Vitamin D in Defense of the Human Immune Response

Authors

  • JOHN S. ADAMS,

    1. Division of Endocrinology, Diabetes and Metabolism, Burns and Allen Research Institute, Cedars-Sinai Medical Center, Los Angeles, California, USA
    Search for more papers by this author
  • PHILIP T. LIU,

    1. Department of Microbiology, Immunology, and Molecular Genetics, University of California at Los Angeles, Los Angeles, California, USA
    2. Division of Dermatology, Department of Medicine, David Geffen School of Medicine, University of California at Los Angeles, Los Angeles, California, USA
    Search for more papers by this author
  • RENE CHUN,

    1. Division of Endocrinology, Diabetes and Metabolism, Burns and Allen Research Institute, Cedars-Sinai Medical Center, Los Angeles, California, USA
    Search for more papers by this author
  • ROBERT L. MODLIN,

    1. Department of Microbiology, Immunology, and Molecular Genetics, University of California at Los Angeles, Los Angeles, California, USA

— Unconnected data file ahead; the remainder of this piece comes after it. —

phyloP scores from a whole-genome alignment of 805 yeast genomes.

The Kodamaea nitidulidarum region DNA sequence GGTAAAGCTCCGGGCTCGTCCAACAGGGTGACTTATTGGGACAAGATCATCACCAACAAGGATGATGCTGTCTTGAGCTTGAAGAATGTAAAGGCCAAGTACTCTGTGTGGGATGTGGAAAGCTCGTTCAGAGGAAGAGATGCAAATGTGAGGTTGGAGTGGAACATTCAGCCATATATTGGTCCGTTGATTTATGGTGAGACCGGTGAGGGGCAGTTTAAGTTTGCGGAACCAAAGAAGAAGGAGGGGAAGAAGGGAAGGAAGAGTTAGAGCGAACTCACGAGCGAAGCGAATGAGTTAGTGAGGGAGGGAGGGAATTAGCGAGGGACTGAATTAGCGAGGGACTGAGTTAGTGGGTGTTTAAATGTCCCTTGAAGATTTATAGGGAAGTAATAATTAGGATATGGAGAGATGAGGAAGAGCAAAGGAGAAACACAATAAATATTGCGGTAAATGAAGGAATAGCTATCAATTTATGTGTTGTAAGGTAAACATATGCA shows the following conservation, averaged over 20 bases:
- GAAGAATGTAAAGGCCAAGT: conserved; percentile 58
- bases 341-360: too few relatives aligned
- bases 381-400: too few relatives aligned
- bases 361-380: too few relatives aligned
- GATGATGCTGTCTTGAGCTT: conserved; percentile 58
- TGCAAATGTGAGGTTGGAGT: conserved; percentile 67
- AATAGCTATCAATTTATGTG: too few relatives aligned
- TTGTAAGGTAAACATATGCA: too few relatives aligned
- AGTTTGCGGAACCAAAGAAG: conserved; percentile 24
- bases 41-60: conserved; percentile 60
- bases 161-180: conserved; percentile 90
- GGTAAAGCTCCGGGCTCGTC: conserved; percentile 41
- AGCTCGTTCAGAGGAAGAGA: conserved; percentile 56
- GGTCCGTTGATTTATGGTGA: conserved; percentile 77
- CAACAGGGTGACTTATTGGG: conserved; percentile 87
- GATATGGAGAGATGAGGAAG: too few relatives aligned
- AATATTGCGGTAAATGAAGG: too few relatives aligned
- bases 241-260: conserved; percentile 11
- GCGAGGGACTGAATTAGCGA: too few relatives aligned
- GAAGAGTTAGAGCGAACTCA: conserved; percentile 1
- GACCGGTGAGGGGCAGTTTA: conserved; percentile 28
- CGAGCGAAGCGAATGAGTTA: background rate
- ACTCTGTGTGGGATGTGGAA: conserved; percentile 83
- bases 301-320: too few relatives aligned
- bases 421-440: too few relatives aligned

2. Division of Dermatology, Department of Medicine, David Geffen School of Medicine, University of California at Los Angeles, Los Angeles, California, USA
    Search for more papers by this author
  • MARTIN HEWISON

    1. Division of Endocrinology, Diabetes and Metabolism, Burns and Allen Research Institute, Cedars-Sinai Medical Center, Los Angeles, California, USA
    Search for more papers by this author

Address for correspondence: Dr. John S. Adams, Division of Endocrinology, Diabetes and Metabolism, Burns and Allen Research Institute, Cedars-Sinai Medical Center, 8700 Beverly Boulevard, Room B-131, Los Angeles, CA 90048, USA. Voice: 310-423-8970; fax: 310-423-4550.
 adamsj@cshs.org

Abstract

Abstract: Defensin is a generic name reserved for an endogenously synthesized antimicrobial agent. The purpose of this review is to describe a series of discoveries that led to the proposal that 25-hydroxylated metabolites of vitamin D are key, intracellular regulators of the synthesis and action of naturally occurring defensin molecules against bacterial antigens. The discussion will (1) highlight the basic elements of human immune response that is responsive to vitamin D, (2) recount work relevant to the extrarenal expression of the vitamin D-1-hydroxlase (CYP27b1) in the macrophage as an initiator of the innate immune response, and (3) describe recent work on the relevance of the vitamin D intracrine–autocrine–paracrine system in a model of a common and devastating human disease, tuberculosis.

Ancillary